In spite of all these challenges, it is worthy to note that the Sherigu community is endowed with a lot of potential, particularly its vast stretch of land is something the community members always boast about. Therefore, farming is predominant in the area and residents hope the necessary infrastructure will be provided to boost farming activities to enhance food security.

The community has offered sites for the much-talked about regional airport project. It must, however, be pointed out that the siting of the airport is a vexed issue between the Sumbrungu community and the Sherigu community, both in the Bolgatanga municipality, with each of the communities stating their positions and giving reasons why the proposed airport project should be sited in one community or the other.

Aside from the airport project, the Sherigu community, through its chiefs, has released about 100 hectares for the construction of the regional referral hospital.It is also rumoured that the community is blessed with some mineral deposits, including gold, which must be tapped.

During the visit of President Nana Addo Dankwa Akufo-Addo on July 19, 2018 to the Upper East Region, he indicated the commitment of the government to provide an airport in Bolgatanga. He explained that it was already on the drawing board and that measures were being put in place by the government to kick-start the project.But as to whether the airport would be sited at the proposed sites in Sherigu or Sumbrungu is another matter altogether which stakeholders must resolve.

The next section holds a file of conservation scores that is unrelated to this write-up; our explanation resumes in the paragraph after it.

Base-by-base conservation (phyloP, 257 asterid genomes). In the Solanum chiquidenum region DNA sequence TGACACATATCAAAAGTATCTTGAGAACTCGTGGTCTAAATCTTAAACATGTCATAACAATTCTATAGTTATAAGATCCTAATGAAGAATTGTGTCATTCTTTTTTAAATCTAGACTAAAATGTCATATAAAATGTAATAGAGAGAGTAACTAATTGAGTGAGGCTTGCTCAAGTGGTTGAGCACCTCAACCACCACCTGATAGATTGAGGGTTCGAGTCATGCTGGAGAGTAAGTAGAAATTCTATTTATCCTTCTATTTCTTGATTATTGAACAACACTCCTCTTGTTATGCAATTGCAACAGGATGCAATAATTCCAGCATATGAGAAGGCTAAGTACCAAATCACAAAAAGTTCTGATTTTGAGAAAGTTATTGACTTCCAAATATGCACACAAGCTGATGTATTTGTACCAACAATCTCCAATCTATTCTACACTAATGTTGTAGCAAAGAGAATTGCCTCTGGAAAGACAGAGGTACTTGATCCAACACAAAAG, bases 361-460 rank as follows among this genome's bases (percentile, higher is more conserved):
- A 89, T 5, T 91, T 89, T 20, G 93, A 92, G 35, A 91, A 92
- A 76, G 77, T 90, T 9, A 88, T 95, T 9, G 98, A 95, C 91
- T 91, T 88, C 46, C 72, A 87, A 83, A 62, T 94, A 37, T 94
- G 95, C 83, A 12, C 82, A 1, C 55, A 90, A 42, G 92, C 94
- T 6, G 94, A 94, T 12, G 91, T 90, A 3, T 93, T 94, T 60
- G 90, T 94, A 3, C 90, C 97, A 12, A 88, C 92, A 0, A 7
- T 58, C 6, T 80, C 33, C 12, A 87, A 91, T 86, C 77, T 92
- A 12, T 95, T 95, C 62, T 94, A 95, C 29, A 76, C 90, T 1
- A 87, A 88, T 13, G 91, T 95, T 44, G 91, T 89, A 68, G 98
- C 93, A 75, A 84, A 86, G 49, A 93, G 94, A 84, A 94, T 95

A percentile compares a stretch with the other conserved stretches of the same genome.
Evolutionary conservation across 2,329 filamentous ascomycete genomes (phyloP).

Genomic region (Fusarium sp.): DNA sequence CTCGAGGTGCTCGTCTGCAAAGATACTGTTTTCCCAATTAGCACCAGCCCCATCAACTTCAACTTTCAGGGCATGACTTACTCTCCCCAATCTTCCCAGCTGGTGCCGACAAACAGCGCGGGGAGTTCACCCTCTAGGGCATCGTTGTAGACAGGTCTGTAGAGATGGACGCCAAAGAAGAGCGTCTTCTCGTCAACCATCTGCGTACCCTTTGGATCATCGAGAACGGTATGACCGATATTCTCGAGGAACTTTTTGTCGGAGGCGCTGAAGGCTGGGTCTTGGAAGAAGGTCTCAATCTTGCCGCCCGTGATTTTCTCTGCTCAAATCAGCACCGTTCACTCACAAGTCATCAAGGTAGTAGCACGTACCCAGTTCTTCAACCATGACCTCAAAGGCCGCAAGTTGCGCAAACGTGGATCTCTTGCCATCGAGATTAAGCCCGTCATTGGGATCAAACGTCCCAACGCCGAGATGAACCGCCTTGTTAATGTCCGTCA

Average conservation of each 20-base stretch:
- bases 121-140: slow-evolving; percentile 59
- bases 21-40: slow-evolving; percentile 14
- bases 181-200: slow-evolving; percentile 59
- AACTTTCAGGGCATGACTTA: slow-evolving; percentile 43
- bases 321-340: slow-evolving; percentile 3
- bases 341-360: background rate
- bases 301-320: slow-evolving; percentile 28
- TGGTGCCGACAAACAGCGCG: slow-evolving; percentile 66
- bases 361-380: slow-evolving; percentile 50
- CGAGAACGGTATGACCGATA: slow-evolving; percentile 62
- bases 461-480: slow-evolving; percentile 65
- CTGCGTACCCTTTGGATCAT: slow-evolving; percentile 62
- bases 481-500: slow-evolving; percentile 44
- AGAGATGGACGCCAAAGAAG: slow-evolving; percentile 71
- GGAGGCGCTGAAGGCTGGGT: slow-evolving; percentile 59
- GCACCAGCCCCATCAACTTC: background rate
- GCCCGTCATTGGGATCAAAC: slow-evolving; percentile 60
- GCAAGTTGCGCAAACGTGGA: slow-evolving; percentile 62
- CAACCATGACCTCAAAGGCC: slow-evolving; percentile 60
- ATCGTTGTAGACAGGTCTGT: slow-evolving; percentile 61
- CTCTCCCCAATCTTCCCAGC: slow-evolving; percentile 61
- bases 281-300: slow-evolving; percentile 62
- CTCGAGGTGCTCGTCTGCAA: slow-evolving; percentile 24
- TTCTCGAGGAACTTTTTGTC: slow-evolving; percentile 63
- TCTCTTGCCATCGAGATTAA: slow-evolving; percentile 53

When contacted, the Bolgatanga Municipal Chief Executive (MCE), Mr Joseph Ameyuri, said anywhere the airport would be sited would serve the region well.

He indicated that a lot was going on behind the scenes and very soon the issues about roads and other challenges in the community would be addressed. He explained that he believed more in doing the work than talking.


It will be recalled that in September 2016, scores of placard-bearing residents of Sherigu took to the streets to register their displeasure about what they described as "the lack of basic social amenities and the deplorable road network in the area".

They further expressed regret that for several years, successive governments had "neglected the community to the extent that there is no electricity, good roads and educational facilities". They threatened to boycott the 2016 general election but rescinded their decision based on some assurances they received from some duty-bearers. But now two years down the line, the challenges faced by this deprived community persist.